An owner of Brisbane's Whiskey Au Go Go feared his nightclub was at risk of being bombed about a week before an attack at the venue killed 15 people.
Linette Davis, who worked for the owners at the time of the 1973 firebombing, says she is "angry to this day" that Brian Little told her his club was going to be bombed, but there was not much he could do.
"From my perspective if they thought it was a credible threat and he seemed particularly determined that it was, why didn't they close the club or something?" Ms Davis told an inquest in Brisbane on Tuesday.
She said Mr Little suggested Whiskey Au Go Go - which was in liquidation at the time - was at risk because people were owed money.
"He said they want money and he didn't have it," she added.
Ms Davis said Mr Little seemed upset at the time, but still did nothing, referring to another club that had armed guards at the time.
"I don't get it to this day," she added.
Now-retired police officer Hunter Nicol told the inquest into the 15 deaths he accepted he was going to die when overcome by smoke as the club was consumed by fire.
Mr Nicol was at a table near the dance floor with friends when there was a "whoosh" sound and he saw smoke billowing like "when you set off a pile of tyres".
The fire broke out when two drums of fuel were thrown into the downstairs foyer and set alight about 2am on March 8.
Mr Nicol, a Queensland policeman at the time, was among more than 60 patrons and staff who tried frantically to escape as air conditioning vents acted as chimneys, pouring black smoke into the Fortitude Valley club.
Fifteen people - including his three friends - didn't make it out, dying from carbon monoxide poisoning.
The inquest into the firebombing re-opened for a two-week sitting in Brisbane this week - some 48 years after the first three-day inquest ended when two men were arrested.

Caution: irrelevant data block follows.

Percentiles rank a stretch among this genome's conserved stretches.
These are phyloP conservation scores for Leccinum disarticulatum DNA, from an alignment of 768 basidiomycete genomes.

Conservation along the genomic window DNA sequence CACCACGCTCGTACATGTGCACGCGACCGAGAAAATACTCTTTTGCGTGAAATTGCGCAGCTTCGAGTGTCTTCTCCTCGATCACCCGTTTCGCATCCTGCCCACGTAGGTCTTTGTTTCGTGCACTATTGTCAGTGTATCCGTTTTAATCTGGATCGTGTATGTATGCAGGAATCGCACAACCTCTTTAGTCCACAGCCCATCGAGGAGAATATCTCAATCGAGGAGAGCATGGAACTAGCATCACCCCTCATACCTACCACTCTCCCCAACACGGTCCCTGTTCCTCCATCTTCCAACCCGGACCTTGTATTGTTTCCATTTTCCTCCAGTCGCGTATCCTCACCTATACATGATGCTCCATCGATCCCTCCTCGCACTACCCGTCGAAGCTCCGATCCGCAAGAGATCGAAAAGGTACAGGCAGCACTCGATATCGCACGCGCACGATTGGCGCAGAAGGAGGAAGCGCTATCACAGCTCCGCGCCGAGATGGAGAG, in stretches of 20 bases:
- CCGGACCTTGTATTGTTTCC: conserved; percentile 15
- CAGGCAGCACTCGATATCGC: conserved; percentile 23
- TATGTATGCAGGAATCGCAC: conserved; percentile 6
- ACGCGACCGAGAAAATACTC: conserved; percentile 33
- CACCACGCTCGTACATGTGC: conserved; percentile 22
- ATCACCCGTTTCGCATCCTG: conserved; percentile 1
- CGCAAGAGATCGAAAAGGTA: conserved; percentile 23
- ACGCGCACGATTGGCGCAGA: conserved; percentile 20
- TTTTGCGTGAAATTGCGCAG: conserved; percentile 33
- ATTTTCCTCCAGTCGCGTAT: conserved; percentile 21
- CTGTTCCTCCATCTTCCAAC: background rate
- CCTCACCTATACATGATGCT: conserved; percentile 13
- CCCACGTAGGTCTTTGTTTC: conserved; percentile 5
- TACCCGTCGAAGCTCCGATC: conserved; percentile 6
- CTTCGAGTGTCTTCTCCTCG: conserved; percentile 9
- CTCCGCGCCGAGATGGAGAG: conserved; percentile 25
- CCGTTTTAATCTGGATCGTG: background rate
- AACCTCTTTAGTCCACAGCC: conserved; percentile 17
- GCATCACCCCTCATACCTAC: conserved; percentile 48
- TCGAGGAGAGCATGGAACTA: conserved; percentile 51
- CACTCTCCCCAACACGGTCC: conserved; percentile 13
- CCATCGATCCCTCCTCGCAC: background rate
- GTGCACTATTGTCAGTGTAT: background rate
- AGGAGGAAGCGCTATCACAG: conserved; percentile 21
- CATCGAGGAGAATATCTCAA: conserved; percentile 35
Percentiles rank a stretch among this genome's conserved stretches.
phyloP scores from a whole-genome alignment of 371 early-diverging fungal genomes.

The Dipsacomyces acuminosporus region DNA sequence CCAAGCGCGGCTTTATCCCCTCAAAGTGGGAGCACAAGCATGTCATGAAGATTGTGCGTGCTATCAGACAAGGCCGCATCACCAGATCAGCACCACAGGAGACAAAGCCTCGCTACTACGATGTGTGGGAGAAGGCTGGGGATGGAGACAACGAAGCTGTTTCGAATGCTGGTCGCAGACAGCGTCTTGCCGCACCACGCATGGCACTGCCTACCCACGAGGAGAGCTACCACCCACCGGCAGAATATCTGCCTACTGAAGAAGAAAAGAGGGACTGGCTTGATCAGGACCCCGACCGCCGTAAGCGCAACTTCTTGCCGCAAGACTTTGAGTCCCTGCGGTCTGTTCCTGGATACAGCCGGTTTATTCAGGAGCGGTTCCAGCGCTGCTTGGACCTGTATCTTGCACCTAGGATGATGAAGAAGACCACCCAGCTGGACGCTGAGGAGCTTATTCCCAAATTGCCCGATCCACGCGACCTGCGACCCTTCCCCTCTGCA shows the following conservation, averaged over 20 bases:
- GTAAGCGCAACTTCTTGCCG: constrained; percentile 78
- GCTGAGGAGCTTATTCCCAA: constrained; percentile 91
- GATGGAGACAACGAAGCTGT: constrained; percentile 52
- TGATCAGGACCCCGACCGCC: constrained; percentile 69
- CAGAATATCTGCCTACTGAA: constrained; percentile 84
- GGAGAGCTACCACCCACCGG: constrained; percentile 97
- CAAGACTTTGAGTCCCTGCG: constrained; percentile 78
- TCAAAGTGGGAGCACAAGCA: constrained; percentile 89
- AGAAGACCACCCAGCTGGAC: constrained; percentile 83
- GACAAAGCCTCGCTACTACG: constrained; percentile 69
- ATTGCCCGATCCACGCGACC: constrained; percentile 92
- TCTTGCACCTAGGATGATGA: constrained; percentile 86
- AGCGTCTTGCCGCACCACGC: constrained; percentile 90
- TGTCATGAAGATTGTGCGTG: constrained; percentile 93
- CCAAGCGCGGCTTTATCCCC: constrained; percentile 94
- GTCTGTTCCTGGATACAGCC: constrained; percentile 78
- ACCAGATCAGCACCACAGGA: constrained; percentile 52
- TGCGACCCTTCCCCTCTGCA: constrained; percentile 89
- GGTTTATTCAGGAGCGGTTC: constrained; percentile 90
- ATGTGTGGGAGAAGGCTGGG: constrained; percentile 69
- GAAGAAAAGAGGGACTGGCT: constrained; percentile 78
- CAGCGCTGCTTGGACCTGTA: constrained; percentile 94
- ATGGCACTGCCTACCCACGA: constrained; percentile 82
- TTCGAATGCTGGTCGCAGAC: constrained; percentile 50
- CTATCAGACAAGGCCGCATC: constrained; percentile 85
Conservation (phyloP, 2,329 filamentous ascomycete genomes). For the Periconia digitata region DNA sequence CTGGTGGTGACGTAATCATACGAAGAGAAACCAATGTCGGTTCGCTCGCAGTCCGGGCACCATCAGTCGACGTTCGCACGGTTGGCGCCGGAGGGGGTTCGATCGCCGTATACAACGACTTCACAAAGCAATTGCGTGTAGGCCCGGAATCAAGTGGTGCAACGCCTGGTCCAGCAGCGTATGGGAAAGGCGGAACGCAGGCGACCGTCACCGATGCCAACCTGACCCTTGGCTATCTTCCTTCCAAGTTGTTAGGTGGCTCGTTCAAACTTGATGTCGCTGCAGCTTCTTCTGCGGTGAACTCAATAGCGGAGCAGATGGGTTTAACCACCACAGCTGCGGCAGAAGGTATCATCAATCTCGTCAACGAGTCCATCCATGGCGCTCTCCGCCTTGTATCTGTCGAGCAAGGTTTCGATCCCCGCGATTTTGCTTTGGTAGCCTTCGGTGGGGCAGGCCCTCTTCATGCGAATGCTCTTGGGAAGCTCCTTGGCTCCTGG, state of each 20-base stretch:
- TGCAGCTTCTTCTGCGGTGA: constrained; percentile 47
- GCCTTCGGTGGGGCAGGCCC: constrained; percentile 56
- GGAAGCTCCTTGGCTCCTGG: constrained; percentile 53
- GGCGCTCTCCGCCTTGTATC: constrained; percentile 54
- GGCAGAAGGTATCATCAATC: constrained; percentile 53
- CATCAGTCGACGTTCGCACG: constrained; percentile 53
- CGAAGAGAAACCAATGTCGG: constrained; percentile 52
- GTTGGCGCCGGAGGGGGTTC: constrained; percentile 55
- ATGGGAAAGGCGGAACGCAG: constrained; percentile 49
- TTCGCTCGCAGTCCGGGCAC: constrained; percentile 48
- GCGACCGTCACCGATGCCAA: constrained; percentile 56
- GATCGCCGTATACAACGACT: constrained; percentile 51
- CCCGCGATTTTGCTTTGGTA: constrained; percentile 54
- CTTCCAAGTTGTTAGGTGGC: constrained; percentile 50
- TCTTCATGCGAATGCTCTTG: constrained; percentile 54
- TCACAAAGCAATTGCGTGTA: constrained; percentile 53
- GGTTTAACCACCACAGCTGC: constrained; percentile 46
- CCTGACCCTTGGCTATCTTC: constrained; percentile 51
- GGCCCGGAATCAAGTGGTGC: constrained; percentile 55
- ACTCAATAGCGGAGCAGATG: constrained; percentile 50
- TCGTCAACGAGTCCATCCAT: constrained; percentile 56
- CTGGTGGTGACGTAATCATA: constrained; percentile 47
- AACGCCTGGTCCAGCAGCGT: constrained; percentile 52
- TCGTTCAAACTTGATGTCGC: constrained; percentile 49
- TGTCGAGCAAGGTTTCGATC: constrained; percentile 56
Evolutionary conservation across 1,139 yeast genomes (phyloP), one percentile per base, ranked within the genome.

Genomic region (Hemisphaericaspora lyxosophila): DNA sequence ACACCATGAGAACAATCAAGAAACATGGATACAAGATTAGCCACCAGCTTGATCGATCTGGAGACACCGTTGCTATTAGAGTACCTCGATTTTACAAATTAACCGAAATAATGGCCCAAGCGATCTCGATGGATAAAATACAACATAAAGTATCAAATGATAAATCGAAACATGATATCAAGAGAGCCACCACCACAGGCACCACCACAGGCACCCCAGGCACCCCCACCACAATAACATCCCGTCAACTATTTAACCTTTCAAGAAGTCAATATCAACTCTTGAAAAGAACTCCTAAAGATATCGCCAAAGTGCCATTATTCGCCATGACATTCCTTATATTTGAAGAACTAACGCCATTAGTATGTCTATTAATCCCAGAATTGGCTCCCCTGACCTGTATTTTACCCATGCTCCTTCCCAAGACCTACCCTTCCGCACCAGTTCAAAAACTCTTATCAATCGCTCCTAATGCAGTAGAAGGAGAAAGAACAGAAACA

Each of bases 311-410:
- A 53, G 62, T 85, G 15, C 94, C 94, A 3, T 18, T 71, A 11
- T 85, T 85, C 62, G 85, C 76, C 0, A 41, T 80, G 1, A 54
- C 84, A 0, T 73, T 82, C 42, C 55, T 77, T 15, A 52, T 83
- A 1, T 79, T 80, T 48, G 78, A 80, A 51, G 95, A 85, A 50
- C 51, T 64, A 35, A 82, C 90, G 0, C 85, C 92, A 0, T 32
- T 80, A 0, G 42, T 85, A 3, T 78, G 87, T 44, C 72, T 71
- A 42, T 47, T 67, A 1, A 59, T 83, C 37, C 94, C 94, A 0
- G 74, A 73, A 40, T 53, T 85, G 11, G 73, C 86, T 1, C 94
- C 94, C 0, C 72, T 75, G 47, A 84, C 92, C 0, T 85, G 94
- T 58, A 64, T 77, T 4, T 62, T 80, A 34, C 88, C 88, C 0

Mr Nicol said the lights went out as the smoke grew thicker and people started to scatter.
He tried to make his way towards a door with a fire escape sign next to the bar, but became "totally disoriented", he said.
He grabbed a screaming woman, dragging her into a room as their escape route was obscured by the smoke.
"When I got in there I was on the point of collapse and I couldn't breathe," he said.
"I accepted the fact I was going to die."
But someone smashed a window and Mr Nicol felt fresh air.
"I was able to get a few breaths of air to try and recover a bit," he said.
Mr Nicol told the inquest he pushed five or six people out the window including the woman.
He was the last person from the room to climb out onto a roof.
Hours after getting out he went to the morgue to identify some of those who had died.
Mr Nicol told coroner Terry Ryan he had a "chance meeting" in March with John Kolence, the officer who took his statement hours after the firebombing.
The re-opened inquest seemed to be "weighing on his mind quite heavily", Mr Nicol said.
"He said he wasn't going to go to jail for anyone and it's time that the truth comes out," Mr Nicol added.
He referred to Mr Kolence as a junior officer who would have been "acting under sufferance from the more senior staff".
Questioned by Mr Kolence's lawyer, Mr Nicol said the two had spoken about what they knew and saw on the night of the attack, what they gleaned from media reports and their theories and assumptions about what had happened.
The inquest was told earlier there was evidence two men - James Richard Finch and John Andrew Stuart - who were convicted and sentenced to life over the attack were not the only offenders, and that an insurance claim might have been behind the firebombing.
Australian Associated Press